Respondents who visited health-care facility got various responses from HCWs [Table 1]. Fear of HCWs from being infected with COVID-19 might be responsible for their disposition to those seeking health care. Recent reports from the Nigeria Center for Disease Control and WHO,, showed that a good number of HCWs have been infected with COVID-19. Limited supply of PPEs in many resource limited environments could limit HCWs from attending to patients seeking health care.,,,
A good number of respondents believed many people have died at home due to inability to access health care. Aside COVID-19, Nigeria is a country already burdened with different communicable and noncommunicable diseases.,,,, Lockdown and limited access to health care could have pronounced effects on individuals with comorbidities including the aged. This finding supports the earlier report from WHO distortion in medical supplies and medications, coupled with lockdown implemented might have had pronounced effects on individuals seeking maternal and child care, mental health, older people with underlying medical conditions, and other noncommunicable diseases, including cancer, hypertension, and diabetes.,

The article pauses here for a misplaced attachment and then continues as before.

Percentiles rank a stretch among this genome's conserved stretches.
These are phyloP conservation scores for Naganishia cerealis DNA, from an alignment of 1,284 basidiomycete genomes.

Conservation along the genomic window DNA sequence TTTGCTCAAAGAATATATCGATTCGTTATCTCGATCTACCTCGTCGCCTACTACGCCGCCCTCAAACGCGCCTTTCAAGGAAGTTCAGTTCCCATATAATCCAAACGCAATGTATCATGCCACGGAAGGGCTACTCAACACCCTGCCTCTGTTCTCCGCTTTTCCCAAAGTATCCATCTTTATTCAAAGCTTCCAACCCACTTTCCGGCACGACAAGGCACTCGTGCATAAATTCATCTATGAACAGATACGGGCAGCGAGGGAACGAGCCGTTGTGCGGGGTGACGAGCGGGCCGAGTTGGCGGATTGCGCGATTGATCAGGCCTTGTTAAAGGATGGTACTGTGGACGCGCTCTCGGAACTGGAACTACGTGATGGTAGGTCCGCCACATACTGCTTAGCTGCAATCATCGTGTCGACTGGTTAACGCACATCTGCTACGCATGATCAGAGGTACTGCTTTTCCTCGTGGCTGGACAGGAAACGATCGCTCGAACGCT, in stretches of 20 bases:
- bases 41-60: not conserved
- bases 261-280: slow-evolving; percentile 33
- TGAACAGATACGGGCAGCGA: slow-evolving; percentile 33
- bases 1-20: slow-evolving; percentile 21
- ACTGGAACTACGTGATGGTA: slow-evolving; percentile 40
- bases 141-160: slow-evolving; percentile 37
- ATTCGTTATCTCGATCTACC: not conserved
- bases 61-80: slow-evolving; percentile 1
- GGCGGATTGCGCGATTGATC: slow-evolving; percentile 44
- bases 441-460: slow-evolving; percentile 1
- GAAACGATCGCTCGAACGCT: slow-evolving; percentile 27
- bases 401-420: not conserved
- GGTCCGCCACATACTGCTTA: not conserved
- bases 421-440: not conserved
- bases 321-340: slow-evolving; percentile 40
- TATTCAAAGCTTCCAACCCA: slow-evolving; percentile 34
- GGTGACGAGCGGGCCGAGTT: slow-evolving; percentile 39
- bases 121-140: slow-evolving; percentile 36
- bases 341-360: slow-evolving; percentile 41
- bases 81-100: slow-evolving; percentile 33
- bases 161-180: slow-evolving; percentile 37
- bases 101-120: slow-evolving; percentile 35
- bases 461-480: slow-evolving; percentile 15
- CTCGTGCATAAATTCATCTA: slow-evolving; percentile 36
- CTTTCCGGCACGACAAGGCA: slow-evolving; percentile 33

| Conclusion|| |
Emerging and re-emerging infectious diseases appear unannounced. This study has shown that the knowledge of COVID-19 among residents in Ado Ekiti was high. However, limitation due to various policies implemented to curtail the spread of the disease and high infectious risk environment occasioned by the disease could have great effects on individuals to access health care services and disposition of HCWs to attend to those who may be in need of health care. Premised on the fact that COVID-19 is just one of the diseases out of many confronting populations, the WHO has recommended that health-care needs be prioritized based on the changing context presented by COVID-19. Based on this, we recommend that during outbreaks, measures that should improve patients flow, optimize the use of available HCWs, maintain uninterrupted supply of essential medications, and use technology to strengthen communication should be implemented.
We thank all participants who took time to submit their responses during the study. I am grateful to the Medical Director and Deputy Director, Medical Laboratory Services, Ekiti State University Medical Services Dr. Olaiya, Gboyega and Dr. Esan Clement, respectively, for their unalloyed support towards my academic pursuit and professional actualization.
Financial support and sponsorship
Conflicts of interest
There are no conflicts of interest.